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Advisory Council on the Environment

LIGHT BUSES USING CLEANER FUEL

(ACE Paper 21/2002)
For information

INTRODUCTION

This paper updates Members on developments regarding the proposed incentive scheme to encourage owners of diesel light buses to replace their vehicles early with ones that are run on liquefied petroleum gas (LPG) or electricity.

BACKGROUND

2. In November last year, we consulted Members on a proposed incentive scheme to encourage owners of diesel light buses to replace their vehicles early with LPG or electric ones. The details of the proposed incentive scheme are repeated at the Annex for Members' easy reference. We have since held a number of meetings with the light bus trade to gauge their views on the proposed incentive scheme.

CONSULTATION WITH LIGHT BUS TRADE

3. The following main points emerged during the consultation -
 

      (a) The proposed one-off grant of $60,000 for each replacement LPG public light bus (PLB) is not sufficiently attractive to the trade whose business is suffering due to the current economic situation. The grant should be increased to offset partly the higher maintenance costs of LPG light buses and the operating loss that would be incurred by operators whose routes are of some distance from LPG stations since they would have to stop operating while refilling. The grant should be increased also to compensate PLB owners who replace their vehicles before their vehicles reach normal retirement age. Some suggested increasing the grant to $80,000, while others felt it should be increased to $150,000;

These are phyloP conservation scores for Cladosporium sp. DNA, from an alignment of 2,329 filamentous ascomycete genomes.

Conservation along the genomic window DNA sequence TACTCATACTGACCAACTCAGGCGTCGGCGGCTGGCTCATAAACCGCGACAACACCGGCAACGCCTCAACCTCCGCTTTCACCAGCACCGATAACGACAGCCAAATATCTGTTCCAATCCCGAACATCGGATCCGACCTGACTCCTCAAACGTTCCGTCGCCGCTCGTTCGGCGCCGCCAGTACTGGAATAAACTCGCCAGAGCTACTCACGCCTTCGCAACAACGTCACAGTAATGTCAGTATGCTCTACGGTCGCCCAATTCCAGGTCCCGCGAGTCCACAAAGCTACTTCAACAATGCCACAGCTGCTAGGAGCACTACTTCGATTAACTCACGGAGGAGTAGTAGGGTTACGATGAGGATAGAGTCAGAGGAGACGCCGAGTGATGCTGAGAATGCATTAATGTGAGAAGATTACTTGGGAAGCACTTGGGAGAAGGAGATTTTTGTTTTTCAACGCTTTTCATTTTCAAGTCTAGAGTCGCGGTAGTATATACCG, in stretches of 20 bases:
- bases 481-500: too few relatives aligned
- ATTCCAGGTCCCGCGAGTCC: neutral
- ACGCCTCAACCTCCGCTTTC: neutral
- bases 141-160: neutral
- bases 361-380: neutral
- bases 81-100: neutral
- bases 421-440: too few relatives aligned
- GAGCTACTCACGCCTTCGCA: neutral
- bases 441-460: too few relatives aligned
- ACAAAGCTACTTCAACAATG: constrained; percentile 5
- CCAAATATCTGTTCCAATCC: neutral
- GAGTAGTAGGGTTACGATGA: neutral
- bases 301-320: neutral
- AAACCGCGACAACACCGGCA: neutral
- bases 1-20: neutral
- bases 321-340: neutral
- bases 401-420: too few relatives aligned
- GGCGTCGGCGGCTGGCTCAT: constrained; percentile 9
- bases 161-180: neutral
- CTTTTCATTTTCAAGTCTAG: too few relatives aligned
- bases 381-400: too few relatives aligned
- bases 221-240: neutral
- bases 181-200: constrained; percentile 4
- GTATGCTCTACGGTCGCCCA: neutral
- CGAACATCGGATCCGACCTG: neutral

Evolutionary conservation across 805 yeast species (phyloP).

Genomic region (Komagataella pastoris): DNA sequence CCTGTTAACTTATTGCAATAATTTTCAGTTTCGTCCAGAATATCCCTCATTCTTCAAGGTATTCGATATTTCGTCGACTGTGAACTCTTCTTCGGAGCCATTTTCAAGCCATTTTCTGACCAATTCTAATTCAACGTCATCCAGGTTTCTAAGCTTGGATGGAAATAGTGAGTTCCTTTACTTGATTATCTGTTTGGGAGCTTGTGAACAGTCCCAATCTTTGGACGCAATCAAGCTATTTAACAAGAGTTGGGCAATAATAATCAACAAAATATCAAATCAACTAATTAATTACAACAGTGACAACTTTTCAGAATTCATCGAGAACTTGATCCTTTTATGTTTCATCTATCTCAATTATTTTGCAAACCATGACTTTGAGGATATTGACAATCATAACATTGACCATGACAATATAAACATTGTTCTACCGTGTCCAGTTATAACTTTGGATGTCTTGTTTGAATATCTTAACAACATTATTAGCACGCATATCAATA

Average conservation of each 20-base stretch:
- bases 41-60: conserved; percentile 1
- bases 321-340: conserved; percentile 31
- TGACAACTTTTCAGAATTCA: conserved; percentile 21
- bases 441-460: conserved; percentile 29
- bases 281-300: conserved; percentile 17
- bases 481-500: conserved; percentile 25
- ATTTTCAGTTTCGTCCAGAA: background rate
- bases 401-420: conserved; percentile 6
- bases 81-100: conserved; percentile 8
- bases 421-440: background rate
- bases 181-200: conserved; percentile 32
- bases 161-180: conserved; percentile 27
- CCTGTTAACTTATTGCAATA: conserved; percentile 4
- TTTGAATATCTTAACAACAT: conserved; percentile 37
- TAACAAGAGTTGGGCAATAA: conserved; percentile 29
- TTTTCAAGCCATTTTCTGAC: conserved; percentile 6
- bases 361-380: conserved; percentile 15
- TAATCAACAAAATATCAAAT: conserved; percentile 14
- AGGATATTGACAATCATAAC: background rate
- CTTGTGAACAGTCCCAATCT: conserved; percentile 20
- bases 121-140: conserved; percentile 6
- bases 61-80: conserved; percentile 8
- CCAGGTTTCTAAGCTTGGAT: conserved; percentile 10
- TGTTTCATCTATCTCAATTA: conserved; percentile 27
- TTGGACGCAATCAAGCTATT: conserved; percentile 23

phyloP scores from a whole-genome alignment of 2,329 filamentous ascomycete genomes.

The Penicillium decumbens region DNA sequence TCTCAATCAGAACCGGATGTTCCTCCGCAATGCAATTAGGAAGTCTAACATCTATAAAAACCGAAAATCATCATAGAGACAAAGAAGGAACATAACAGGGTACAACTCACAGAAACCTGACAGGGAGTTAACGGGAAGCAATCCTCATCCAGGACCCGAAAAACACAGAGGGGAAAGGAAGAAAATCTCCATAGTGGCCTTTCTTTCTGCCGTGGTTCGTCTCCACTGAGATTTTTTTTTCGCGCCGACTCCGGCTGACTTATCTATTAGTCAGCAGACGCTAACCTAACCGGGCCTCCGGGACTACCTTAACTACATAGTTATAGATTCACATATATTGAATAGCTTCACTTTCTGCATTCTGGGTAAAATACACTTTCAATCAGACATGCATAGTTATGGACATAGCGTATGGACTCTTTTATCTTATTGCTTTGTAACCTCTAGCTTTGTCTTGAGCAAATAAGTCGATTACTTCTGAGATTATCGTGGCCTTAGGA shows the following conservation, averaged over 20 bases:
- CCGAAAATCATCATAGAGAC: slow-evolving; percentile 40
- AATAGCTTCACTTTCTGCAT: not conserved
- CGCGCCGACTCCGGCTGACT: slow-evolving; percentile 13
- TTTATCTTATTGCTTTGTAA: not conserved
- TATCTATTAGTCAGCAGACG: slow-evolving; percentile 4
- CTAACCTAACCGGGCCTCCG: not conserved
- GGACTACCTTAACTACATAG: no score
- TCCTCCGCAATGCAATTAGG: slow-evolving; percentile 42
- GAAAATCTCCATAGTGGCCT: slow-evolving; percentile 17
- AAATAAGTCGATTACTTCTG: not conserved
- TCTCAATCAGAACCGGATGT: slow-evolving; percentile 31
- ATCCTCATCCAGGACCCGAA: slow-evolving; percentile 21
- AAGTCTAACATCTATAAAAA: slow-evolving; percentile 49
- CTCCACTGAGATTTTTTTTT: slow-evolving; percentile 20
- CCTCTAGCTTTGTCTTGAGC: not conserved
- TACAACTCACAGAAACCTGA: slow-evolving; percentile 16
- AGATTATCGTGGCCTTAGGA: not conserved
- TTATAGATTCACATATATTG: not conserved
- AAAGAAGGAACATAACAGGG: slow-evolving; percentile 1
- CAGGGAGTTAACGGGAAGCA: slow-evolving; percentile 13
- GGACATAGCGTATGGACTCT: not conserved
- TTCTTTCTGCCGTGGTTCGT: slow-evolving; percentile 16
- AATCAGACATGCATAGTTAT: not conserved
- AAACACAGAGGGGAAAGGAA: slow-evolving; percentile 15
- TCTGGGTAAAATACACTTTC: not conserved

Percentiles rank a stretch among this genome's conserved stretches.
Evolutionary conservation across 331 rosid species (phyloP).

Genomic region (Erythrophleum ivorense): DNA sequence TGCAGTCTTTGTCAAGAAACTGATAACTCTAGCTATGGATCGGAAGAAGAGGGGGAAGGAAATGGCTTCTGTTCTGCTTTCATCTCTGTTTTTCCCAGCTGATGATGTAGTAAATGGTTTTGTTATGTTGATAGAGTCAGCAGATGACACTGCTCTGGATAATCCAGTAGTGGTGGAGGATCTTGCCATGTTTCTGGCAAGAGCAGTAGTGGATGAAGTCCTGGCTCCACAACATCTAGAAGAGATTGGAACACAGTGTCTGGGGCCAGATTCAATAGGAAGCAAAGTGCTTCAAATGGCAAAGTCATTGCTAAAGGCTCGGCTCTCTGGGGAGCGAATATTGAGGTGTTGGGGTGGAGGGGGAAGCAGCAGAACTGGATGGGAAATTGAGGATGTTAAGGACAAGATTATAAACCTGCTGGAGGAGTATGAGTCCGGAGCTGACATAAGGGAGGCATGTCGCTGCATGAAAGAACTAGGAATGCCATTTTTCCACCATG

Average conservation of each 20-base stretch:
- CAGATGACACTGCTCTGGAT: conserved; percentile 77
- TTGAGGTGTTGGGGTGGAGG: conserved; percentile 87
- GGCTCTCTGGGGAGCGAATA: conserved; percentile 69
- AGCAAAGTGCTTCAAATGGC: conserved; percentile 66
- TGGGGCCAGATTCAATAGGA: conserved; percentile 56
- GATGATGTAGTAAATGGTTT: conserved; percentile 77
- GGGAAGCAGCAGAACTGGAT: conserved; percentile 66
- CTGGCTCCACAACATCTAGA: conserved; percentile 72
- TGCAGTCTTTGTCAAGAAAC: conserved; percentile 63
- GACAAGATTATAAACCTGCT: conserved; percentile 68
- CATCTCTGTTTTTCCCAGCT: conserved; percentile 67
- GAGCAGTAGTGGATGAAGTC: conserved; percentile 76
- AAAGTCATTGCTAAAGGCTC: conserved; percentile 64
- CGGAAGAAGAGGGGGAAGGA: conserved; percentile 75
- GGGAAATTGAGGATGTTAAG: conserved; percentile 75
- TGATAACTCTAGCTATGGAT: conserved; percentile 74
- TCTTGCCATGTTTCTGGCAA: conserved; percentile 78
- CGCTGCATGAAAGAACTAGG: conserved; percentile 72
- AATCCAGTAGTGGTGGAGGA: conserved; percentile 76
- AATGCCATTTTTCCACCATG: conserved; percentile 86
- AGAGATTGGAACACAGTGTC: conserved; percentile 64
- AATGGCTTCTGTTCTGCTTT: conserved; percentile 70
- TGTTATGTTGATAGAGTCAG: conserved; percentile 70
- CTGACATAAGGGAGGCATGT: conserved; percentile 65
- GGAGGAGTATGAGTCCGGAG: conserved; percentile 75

(b) Euro III diesel PLBs are also environmentally friendly. Therefore, a one-off grant should also be offered for replacing existing vehicles with Euro III diesel PLBs. Some suggested that the grant should be the same as for a replacement LPG PLB, while others thought that it could be slightly lower;
 
  (c) The proposal to offer only first registration tax (FRT) exemption for replacing private school light buses is unfair. Owners should be offered the same one-off grant as PLB owners since their vehicles are equally polluting. Indeed, there is a stronger case for private school light buses since they operate mainly in school areas and affect school children who are more vulnerable to pollution than adults;
 
  (d) Government should ensure continued supply of diesel light buses since the proposed scheme is voluntary;
 
  (e) Government should ensure the supply of more than one LPG light bus models to prevent any vehicle manufacturer monopolizing the LPG light bus market; and
 
  (f) Government should extend the deadlines of application for the incentives so that more owners of diesel light buses could replace their vehicles under the incentive scheme. The extension would also allow diesel light bus owners longer time to study the actual performance of different LPG light bus models in Hong Kong before deciding which one to choose. Some suggested that the deadline for diesel light buses be set at two years from the date of completion of the last LPG filling station, while others felt that there should not be any deadlines at all.